BOISE – An Idaho lawmaker wants to expand a law that bans cannibalism over fears about a rise in human composting.
Rep. Heather Scott, R-Blanchard, told a legislative committee Thursday that she’s worried about the possibility that people are eating other people.
“This is going to be normalized at some point, the way our society’s going and the direction we’re going,” Scott said.
Scott’s bill would add to Idaho’s prohibition of cannibalism a ban on giving someone else “the flesh or blood of a human being” without that person’s “knowledge or consent.”
Scott said she has been “disturbed” by the practice of human composting, which has been legalized in several states as another option for dealing with remains that may be more sustainable than other burial methods and reduce a person’s carbon footprint. But she said outlawing composting would require overhauling rules for morticians, and so instead focused on deliberately giving another person human flesh.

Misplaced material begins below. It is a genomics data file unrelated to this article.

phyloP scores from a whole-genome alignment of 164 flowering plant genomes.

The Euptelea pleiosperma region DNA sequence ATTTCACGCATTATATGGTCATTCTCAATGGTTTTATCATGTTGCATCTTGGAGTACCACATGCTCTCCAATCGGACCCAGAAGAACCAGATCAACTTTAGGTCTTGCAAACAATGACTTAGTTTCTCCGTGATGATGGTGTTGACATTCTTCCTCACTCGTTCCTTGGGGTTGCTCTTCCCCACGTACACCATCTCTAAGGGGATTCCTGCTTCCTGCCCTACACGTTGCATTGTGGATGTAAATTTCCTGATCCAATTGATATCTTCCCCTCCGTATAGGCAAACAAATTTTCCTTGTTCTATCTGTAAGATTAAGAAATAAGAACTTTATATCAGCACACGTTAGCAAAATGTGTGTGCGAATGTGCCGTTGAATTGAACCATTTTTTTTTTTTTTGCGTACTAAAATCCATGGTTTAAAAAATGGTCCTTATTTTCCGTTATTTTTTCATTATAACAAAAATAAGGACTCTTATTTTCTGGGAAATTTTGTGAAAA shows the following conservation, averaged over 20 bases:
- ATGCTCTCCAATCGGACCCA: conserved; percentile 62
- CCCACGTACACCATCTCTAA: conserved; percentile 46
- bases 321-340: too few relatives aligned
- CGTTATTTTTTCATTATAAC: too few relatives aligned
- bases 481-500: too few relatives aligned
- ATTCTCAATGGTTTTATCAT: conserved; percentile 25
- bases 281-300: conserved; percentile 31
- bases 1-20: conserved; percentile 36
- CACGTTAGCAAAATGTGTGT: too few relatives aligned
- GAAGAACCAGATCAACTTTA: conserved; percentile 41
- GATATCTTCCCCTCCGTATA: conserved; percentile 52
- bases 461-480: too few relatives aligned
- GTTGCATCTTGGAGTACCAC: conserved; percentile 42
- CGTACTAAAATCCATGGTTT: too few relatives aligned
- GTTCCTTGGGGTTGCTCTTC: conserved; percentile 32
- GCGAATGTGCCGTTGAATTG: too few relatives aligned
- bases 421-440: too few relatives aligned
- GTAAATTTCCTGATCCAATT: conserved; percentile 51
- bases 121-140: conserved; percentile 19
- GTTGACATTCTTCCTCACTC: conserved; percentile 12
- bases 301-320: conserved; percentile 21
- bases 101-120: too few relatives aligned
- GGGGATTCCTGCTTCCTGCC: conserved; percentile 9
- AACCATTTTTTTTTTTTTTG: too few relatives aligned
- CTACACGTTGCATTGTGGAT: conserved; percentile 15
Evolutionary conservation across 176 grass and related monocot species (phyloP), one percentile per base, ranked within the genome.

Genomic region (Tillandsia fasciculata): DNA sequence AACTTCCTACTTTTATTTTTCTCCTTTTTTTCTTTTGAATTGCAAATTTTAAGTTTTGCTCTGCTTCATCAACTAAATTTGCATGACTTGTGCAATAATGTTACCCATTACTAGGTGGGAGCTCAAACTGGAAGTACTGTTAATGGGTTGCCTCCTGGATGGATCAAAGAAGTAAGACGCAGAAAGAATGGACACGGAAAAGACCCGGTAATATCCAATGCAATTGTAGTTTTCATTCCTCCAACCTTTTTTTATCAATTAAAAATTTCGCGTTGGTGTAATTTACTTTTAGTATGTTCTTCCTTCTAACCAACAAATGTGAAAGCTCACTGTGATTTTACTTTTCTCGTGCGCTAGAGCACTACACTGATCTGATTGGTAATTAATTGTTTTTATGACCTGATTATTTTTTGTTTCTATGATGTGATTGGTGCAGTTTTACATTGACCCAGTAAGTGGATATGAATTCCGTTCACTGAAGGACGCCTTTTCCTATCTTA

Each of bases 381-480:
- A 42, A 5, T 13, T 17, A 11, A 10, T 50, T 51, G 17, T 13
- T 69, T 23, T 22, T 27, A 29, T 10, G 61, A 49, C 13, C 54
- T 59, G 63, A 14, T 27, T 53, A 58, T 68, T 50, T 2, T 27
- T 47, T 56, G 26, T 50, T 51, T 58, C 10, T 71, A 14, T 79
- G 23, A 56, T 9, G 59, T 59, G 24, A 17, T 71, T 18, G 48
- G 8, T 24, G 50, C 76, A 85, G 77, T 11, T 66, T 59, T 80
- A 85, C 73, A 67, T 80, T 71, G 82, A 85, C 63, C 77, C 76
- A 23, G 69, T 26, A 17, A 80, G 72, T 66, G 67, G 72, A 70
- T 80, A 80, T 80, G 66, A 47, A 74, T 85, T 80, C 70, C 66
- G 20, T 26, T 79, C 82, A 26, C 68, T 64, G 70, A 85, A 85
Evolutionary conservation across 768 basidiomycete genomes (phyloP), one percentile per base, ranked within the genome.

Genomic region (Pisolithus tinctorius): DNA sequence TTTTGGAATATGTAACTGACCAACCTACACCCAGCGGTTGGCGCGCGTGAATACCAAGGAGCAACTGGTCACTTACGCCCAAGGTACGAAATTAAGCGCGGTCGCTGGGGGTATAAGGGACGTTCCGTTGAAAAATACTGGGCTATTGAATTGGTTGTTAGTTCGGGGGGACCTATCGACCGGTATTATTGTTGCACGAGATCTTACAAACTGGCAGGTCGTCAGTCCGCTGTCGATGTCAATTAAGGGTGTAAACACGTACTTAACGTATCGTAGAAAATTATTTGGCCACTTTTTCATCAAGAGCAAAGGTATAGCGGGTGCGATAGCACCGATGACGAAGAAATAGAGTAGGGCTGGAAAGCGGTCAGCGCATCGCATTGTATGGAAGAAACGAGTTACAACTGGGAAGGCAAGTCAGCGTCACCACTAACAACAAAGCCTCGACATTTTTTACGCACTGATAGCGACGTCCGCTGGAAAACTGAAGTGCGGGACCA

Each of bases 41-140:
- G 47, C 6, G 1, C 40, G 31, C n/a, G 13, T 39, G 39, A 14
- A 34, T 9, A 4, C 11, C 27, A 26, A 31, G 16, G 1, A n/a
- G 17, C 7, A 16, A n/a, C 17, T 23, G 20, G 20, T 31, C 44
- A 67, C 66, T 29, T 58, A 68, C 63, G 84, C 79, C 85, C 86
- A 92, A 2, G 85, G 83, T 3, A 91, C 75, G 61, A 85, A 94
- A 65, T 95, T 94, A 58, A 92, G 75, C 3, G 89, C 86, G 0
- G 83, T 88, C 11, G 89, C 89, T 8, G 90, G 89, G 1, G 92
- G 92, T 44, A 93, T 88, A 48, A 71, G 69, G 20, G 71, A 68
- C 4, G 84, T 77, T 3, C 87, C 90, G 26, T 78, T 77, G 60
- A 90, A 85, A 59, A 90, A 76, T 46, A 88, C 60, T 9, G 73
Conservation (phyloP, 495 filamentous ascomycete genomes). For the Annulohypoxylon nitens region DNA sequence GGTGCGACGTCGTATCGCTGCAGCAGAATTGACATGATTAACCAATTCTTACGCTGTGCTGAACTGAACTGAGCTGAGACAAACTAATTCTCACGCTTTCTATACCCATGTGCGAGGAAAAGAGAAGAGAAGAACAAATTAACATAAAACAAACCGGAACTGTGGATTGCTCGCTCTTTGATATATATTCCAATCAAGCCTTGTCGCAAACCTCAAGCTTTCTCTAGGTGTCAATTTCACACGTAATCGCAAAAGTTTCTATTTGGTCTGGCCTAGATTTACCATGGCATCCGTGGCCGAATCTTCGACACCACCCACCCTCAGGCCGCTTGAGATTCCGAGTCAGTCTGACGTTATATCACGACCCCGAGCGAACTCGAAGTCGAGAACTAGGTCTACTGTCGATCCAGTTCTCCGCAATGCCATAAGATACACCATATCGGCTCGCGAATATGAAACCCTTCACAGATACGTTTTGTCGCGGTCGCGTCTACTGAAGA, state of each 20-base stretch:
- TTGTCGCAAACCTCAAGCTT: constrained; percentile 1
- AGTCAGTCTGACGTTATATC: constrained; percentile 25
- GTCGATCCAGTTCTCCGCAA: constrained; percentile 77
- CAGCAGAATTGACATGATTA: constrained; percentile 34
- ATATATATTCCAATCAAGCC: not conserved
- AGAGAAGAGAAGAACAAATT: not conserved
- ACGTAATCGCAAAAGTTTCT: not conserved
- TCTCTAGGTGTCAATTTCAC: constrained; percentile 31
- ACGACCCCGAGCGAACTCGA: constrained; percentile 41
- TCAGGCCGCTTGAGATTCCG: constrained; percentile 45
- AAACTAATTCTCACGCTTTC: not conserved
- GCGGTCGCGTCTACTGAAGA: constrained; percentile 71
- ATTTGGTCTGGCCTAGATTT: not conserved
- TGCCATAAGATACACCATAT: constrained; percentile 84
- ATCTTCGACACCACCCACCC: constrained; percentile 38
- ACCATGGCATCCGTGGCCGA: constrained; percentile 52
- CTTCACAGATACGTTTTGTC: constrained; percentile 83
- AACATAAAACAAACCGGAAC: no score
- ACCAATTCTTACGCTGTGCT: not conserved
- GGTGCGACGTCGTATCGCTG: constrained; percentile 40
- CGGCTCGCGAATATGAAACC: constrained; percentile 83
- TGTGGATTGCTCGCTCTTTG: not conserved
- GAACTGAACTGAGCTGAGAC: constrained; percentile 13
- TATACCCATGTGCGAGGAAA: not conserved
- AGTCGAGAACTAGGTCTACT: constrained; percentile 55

“I didn’t want to see that in my Home Depot stores,” Scott said.
Human composting is the practice of decomposing human remains like any other organic matter and turning it into soil that can be returned to the family or used for land.
Scott said she was on an airplane over the summer and watched a clip from a television show displaying a chef feeding human flesh in sausage to contestants, which inspired her to do something about it. A search on YouTube showed that, several years ago, TruTV had a prank show where they pretended to feed people flesh.
“They didn’t tell the people, they fed it to them,” Scott told the Statesman.
Scott also pointed to a North Idaho man who pleaded guilty to murder last year and was initially also charged with cannibalism. The cannibalism charge was later dropped, according to The Spokesman-Review.